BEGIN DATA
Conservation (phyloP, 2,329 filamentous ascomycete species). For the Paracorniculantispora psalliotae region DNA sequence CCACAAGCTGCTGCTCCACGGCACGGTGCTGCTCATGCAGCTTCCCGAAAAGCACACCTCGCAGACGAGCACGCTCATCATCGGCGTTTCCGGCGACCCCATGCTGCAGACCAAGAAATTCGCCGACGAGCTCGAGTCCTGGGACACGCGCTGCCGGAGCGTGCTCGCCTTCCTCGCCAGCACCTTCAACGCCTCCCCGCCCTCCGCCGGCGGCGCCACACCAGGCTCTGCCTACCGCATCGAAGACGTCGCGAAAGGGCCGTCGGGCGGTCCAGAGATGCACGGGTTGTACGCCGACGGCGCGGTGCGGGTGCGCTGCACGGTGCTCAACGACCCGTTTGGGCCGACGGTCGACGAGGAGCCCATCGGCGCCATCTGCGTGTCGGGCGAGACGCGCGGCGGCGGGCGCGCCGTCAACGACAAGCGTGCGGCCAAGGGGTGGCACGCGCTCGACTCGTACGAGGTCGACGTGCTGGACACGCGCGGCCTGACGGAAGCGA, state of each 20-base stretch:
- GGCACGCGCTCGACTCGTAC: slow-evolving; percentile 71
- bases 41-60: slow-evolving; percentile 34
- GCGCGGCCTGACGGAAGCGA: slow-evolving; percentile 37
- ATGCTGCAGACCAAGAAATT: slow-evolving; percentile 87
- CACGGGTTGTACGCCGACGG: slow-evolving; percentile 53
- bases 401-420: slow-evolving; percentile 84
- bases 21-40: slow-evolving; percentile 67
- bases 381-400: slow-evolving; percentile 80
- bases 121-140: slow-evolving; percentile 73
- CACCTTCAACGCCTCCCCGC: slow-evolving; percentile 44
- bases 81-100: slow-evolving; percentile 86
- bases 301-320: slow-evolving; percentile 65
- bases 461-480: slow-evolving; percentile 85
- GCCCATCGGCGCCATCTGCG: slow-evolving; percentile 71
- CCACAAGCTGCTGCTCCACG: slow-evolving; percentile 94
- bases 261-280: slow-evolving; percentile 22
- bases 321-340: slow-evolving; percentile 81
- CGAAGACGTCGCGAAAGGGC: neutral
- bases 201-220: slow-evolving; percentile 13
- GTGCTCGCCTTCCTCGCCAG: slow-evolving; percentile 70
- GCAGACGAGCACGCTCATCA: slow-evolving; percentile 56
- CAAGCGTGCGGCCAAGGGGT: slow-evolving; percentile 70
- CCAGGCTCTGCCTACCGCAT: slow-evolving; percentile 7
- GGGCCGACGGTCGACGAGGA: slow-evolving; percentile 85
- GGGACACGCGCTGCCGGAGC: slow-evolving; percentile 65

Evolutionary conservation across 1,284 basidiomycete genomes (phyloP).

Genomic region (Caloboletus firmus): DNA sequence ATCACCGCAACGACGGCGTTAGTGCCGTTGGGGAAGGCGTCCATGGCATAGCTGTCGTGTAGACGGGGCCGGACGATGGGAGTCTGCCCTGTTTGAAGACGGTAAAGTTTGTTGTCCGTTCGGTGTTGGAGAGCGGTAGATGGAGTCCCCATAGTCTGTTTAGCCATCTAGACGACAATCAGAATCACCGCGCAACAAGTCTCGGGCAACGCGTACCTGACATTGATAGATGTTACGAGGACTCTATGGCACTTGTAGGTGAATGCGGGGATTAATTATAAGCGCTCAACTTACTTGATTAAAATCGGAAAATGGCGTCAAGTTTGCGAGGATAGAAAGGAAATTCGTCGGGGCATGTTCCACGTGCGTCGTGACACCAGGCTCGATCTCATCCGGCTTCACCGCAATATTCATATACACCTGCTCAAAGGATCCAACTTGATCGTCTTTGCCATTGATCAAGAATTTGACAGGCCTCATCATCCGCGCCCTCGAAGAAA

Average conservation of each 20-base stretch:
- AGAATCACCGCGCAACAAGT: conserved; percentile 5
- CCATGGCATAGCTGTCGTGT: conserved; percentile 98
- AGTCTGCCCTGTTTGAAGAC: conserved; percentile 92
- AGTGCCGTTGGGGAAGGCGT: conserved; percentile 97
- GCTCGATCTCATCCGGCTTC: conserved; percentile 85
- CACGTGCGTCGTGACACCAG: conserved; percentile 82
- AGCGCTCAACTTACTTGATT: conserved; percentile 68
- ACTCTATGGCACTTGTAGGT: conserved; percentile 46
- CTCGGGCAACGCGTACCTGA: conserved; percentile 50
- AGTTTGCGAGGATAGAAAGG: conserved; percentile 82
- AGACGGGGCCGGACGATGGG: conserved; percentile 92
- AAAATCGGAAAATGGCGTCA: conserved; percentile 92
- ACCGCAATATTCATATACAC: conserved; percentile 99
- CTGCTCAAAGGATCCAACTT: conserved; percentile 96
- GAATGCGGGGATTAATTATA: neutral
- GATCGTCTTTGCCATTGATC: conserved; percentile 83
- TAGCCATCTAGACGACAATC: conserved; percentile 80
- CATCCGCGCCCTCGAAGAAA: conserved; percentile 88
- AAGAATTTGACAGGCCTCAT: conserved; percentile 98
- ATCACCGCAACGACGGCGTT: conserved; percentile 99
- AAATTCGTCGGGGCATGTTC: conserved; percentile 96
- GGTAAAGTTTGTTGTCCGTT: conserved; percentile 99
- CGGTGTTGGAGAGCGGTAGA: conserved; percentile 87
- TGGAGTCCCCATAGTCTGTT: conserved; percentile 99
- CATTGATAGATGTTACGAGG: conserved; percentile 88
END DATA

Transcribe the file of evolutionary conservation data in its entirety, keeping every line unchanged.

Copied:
Conservation (phyloP, 2,329 filamentous ascomycete species). For the Paracorniculantispora psalliotae region DNA sequence CCACAAGCTGCTGCTCCACGGCACGGTGCTGCTCATGCAGCTTCCCGAAAAGCACACCTCGCAGACGAGCACGCTCATCATCGGCGTTTCCGGCGACCCCATGCTGCAGACCAAGAAATTCGCCGACGAGCTCGAGTCCTGGGACACGCGCTGCCGGAGCGTGCTCGCCTTCCTCGCCAGCACCTTCAACGCCTCCCCGCCCTCCGCCGGCGGCGCCACACCAGGCTCTGCCTACCGCATCGAAGACGTCGCGAAAGGGCCGTCGGGCGGTCCAGAGATGCACGGGTTGTACGCCGACGGCGCGGTGCGGGTGCGCTGCACGGTGCTCAACGACCCGTTTGGGCCGACGGTCGACGAGGAGCCCATCGGCGCCATCTGCGTGTCGGGCGAGACGCGCGGCGGCGGGCGCGCCGTCAACGACAAGCGTGCGGCCAAGGGGTGGCACGCGCTCGACTCGTACGAGGTCGACGTGCTGGACACGCGCGGCCTGACGGAAGCGA, state of each 20-base stretch:
- GGCACGCGCTCGACTCGTAC: slow-evolving; percentile 71
- bases 41-60: slow-evolving; percentile 34
- GCGCGGCCTGACGGAAGCGA: slow-evolving; percentile 37
- ATGCTGCAGACCAAGAAATT: slow-evolving; percentile 87
- CACGGGTTGTACGCCGACGG: slow-evolving; percentile 53
- bases 401-420: slow-evolving; percentile 84
- bases 21-40: slow-evolving; percentile 67
- bases 381-400: slow-evolving; percentile 80
- bases 121-140: slow-evolving; percentile 73
- CACCTTCAACGCCTCCCCGC: slow-evolving; percentile 44
- bases 81-100: slow-evolving; percentile 86
- bases 301-320: slow-evolving; percentile 65
- bases 461-480: slow-evolving; percentile 85
- GCCCATCGGCGCCATCTGCG: slow-evolving; percentile 71
- CCACAAGCTGCTGCTCCACG: slow-evolving; percentile 94
- bases 261-280: slow-evolving; percentile 22
- bases 321-340: slow-evolving; percentile 81
- CGAAGACGTCGCGAAAGGGC: neutral
- bases 201-220: slow-evolving; percentile 13
- GTGCTCGCCTTCCTCGCCAG: slow-evolving; percentile 70
- GCAGACGAGCACGCTCATCA: slow-evolving; percentile 56
- CAAGCGTGCGGCCAAGGGGT: slow-evolving; percentile 70
- CCAGGCTCTGCCTACCGCAT: slow-evolving; percentile 7
- GGGCCGACGGTCGACGAGGA: slow-evolving; percentile 85
- GGGACACGCGCTGCCGGAGC: slow-evolving; percentile 65

Evolutionary conservation across 1,284 basidiomycete genomes (phyloP).

Genomic region (Caloboletus firmus): DNA sequence ATCACCGCAACGACGGCGTTAGTGCCGTTGGGGAAGGCGTCCATGGCATAGCTGTCGTGTAGACGGGGCCGGACGATGGGAGTCTGCCCTGTTTGAAGACGGTAAAGTTTGTTGTCCGTTCGGTGTTGGAGAGCGGTAGATGGAGTCCCCATAGTCTGTTTAGCCATCTAGACGACAATCAGAATCACCGCGCAACAAGTCTCGGGCAACGCGTACCTGACATTGATAGATGTTACGAGGACTCTATGGCACTTGTAGGTGAATGCGGGGATTAATTATAAGCGCTCAACTTACTTGATTAAAATCGGAAAATGGCGTCAAGTTTGCGAGGATAGAAAGGAAATTCGTCGGGGCATGTTCCACGTGCGTCGTGACACCAGGCTCGATCTCATCCGGCTTCACCGCAATATTCATATACACCTGCTCAAAGGATCCAACTTGATCGTCTTTGCCATTGATCAAGAATTTGACAGGCCTCATCATCCGCGCCCTCGAAGAAA

Average conservation of each 20-base stretch:
- AGAATCACCGCGCAACAAGT: conserved; percentile 5
- CCATGGCATAGCTGTCGTGT: conserved; percentile 98
- AGTCTGCCCTGTTTGAAGAC: conserved; percentile 92
- AGTGCCGTTGGGGAAGGCGT: conserved; percentile 97
- GCTCGATCTCATCCGGCTTC: conserved; percentile 85
- CACGTGCGTCGTGACACCAG: conserved; percentile 82
- AGCGCTCAACTTACTTGATT: conserved; percentile 68
- ACTCTATGGCACTTGTAGGT: conserved; percentile 46
- CTCGGGCAACGCGTACCTGA: conserved; percentile 50
- AGTTTGCGAGGATAGAAAGG: conserved; percentile 82
- AGACGGGGCCGGACGATGGG: conserved; percentile 92
- AAAATCGGAAAATGGCGTCA: conserved; percentile 92
- ACCGCAATATTCATATACAC: conserved; percentile 99
- CTGCTCAAAGGATCCAACTT: conserved; percentile 96
- GAATGCGGGGATTAATTATA: neutral
- GATCGTCTTTGCCATTGATC: conserved; percentile 83
- TAGCCATCTAGACGACAATC: conserved; percentile 80
- CATCCGCGCCCTCGAAGAAA: conserved; percentile 88
- AAGAATTTGACAGGCCTCAT: conserved; percentile 98
- ATCACCGCAACGACGGCGTT: conserved; percentile 99
- AAATTCGTCGGGGCATGTTC: conserved; percentile 96
- GGTAAAGTTTGTTGTCCGTT: conserved; percentile 99
- CGGTGTTGGAGAGCGGTAGA: conserved; percentile 87
- TGGAGTCCCCATAGTCTGTT: conserved; percentile 99
- CATTGATAGATGTTACGAGG: conserved; percentile 88